“This is the geometry of longing” (“Phone in a White Room”). I’m glad she included this poem, so different from all the others in the book with its dystopian dreamscape. It’s a good antidote to the soupy utopia.

The rain’s easing up again. A crow calls. (Pretty much the only calls I get are from crows.)

“Twilight” features a baby who is also a muffin, “his pure buttery goodness…” Why is this not disturbing?

“Seventh-Grade Science Project”: last poem. The speaker is collecting butterflies all summer, her parents recently separated. She left her “multi-colored fingerprints/ on everything I touched.” Deft move to close with an ars poetica in the last two lines.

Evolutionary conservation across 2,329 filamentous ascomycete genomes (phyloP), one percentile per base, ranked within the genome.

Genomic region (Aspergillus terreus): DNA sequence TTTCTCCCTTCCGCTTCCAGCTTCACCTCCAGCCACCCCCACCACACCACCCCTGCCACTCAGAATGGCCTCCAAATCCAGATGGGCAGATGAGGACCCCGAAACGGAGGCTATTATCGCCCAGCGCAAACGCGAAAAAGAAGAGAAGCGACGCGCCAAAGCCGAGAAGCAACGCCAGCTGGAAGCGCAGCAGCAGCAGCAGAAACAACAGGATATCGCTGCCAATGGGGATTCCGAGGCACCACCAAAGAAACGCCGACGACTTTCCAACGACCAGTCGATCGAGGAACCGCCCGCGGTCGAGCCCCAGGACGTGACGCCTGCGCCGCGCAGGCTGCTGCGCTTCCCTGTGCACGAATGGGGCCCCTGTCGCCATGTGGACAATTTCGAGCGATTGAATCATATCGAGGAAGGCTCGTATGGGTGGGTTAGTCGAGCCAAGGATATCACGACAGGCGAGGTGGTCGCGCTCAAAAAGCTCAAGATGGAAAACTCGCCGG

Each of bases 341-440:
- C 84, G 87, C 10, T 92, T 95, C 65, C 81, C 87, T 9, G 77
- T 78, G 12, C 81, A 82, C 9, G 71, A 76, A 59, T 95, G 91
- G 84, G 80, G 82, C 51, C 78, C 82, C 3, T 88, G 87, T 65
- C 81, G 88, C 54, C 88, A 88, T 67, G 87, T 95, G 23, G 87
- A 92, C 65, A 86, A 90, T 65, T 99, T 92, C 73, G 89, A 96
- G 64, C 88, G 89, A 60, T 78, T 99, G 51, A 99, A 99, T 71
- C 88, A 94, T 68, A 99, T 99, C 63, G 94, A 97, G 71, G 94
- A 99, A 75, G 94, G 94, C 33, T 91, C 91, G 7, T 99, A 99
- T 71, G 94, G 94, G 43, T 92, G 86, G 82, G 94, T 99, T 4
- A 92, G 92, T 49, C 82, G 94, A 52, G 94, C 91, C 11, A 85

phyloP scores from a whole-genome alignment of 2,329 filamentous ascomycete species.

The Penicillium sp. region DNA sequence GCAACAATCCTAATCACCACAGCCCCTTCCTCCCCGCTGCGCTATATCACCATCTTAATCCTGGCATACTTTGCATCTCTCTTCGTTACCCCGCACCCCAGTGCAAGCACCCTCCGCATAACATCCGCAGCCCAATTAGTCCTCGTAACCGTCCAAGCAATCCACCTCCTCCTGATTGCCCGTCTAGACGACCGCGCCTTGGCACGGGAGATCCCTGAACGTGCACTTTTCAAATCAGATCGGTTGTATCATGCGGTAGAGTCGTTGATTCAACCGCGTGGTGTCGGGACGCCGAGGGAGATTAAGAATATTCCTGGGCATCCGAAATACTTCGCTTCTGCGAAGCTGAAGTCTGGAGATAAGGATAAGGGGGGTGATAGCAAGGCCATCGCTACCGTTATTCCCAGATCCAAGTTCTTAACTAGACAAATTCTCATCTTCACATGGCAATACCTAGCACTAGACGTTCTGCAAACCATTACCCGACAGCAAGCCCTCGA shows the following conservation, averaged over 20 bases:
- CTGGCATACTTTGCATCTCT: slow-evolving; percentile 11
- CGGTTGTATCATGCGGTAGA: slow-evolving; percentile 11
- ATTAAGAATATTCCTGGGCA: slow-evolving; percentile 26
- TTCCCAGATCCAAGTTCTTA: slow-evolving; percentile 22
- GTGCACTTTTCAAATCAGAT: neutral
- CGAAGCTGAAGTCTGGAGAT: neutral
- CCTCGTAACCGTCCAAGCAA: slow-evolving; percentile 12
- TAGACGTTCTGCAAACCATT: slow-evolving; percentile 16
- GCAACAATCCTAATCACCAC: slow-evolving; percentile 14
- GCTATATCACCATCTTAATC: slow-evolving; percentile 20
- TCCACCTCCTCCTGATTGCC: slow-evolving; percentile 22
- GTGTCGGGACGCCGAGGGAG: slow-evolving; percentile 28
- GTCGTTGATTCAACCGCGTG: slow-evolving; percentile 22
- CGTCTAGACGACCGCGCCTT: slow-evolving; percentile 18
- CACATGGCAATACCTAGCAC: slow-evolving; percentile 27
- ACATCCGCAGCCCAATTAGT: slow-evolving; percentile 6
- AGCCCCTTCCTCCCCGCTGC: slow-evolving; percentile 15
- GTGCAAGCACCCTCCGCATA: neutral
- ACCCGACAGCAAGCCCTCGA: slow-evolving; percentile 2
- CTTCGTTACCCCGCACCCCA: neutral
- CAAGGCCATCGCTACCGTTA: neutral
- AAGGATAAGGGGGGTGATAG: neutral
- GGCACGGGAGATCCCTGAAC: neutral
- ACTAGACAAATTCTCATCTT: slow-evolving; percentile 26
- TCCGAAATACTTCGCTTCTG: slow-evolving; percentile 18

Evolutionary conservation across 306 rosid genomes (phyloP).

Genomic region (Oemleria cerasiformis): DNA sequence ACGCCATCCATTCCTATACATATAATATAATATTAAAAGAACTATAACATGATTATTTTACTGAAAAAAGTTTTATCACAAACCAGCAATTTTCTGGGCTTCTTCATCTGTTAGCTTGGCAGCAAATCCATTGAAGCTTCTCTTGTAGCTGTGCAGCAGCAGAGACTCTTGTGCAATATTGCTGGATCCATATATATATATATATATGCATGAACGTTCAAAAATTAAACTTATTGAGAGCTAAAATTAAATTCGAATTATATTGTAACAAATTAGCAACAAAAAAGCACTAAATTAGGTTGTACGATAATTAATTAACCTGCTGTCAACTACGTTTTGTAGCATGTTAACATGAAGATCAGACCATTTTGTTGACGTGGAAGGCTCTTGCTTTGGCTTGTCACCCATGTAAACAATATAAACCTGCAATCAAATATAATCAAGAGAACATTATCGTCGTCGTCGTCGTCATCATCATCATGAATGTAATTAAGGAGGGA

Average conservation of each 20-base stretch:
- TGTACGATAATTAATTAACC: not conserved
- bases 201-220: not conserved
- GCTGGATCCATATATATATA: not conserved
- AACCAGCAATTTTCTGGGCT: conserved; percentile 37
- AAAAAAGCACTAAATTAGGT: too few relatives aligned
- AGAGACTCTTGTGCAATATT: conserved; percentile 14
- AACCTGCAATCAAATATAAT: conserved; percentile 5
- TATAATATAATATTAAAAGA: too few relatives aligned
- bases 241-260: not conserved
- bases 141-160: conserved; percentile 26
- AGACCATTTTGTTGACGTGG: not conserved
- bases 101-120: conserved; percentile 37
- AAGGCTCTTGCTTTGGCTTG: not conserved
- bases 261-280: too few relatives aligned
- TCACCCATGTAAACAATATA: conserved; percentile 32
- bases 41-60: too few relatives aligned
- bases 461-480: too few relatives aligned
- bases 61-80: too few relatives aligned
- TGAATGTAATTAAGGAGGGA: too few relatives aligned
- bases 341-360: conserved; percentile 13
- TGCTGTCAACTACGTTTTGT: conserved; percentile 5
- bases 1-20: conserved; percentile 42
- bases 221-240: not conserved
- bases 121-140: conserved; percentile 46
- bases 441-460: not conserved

Time for supper.

Gospel Earth by Jeffery Beam

holloway overhung with ancient trees n Cornwall

Gospel Earth“A big book of little poems,” says the press release. Except not all the poems are little, and not all the contents are poems. This is a sprawling book, an unruly book, and as I read I vacillate wildly between admiration and impatience. Perhaps that’s fine. Some of my favorite prose works are similarly undisciplined: Zhuangzi, Moby Dick, Gargantua and Pantagruel, and lord knows the Bible. Not bad company! Still, my editor’s hand itches as I read yet one more page of superfluous epigraphs that serve only to overwhelm the micropoems that follow, and titles that lie heavily on certain poems, closing off alternate interpretations. I feel as if I’m on a nature trail with too goddamn many signs to tell me what I’m seeing.